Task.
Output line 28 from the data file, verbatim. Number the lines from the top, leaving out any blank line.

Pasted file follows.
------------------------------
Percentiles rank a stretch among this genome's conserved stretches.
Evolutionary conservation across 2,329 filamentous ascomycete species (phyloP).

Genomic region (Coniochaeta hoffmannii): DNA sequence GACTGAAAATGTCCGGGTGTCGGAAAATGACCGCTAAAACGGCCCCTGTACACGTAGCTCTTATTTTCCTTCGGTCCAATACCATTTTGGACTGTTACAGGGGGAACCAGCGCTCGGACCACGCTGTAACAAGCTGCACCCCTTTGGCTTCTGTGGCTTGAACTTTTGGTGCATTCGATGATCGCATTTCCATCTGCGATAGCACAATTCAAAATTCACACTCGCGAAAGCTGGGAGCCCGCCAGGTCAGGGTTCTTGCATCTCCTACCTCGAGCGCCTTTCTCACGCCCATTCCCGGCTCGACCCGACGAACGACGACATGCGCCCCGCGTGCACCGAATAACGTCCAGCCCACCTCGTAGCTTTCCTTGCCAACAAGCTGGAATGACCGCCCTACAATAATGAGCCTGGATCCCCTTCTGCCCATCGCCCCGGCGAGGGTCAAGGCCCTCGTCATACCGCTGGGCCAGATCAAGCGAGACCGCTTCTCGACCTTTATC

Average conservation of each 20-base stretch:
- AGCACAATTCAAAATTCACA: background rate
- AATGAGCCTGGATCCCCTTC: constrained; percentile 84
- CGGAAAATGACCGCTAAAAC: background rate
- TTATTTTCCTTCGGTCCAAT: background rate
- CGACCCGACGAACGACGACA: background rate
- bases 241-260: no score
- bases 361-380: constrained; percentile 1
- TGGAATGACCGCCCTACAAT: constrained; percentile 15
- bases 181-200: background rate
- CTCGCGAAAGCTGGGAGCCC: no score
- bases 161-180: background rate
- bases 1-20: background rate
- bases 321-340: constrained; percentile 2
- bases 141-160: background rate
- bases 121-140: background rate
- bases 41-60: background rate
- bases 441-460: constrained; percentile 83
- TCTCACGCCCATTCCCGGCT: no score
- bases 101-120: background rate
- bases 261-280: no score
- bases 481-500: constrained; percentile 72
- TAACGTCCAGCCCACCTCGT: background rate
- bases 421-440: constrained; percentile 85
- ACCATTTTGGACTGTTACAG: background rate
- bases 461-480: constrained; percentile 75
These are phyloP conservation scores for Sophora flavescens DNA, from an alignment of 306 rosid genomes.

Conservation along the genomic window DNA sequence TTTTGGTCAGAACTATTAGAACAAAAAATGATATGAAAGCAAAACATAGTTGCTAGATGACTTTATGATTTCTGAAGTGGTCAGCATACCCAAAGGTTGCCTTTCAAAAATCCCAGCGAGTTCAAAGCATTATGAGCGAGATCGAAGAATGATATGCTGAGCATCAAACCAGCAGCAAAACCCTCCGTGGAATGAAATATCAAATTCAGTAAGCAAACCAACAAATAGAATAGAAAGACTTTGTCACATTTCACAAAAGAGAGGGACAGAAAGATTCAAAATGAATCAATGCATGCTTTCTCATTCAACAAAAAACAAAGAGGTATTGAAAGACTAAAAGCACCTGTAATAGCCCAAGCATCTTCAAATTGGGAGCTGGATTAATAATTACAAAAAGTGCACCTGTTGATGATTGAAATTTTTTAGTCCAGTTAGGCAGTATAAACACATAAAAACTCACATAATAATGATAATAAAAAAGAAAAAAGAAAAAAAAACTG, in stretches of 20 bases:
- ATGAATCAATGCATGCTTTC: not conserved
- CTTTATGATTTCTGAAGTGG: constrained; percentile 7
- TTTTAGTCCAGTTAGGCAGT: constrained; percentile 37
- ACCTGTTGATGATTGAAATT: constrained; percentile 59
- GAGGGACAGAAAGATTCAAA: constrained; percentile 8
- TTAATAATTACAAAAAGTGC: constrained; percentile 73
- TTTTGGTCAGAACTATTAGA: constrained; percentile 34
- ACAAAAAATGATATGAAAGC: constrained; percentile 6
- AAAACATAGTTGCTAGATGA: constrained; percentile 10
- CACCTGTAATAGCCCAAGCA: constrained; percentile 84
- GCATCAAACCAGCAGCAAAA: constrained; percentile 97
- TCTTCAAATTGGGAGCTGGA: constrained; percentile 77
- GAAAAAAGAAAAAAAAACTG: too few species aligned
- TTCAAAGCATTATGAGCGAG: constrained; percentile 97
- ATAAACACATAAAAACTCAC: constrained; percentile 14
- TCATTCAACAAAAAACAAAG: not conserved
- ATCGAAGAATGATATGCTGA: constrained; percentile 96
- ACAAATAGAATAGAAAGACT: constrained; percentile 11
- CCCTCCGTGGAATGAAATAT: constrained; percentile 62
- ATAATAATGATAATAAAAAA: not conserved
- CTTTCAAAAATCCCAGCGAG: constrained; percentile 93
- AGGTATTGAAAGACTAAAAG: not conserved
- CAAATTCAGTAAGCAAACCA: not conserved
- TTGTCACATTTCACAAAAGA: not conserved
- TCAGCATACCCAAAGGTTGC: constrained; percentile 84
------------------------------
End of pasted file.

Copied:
- ACCATTTTGGACTGTTACAG: background rate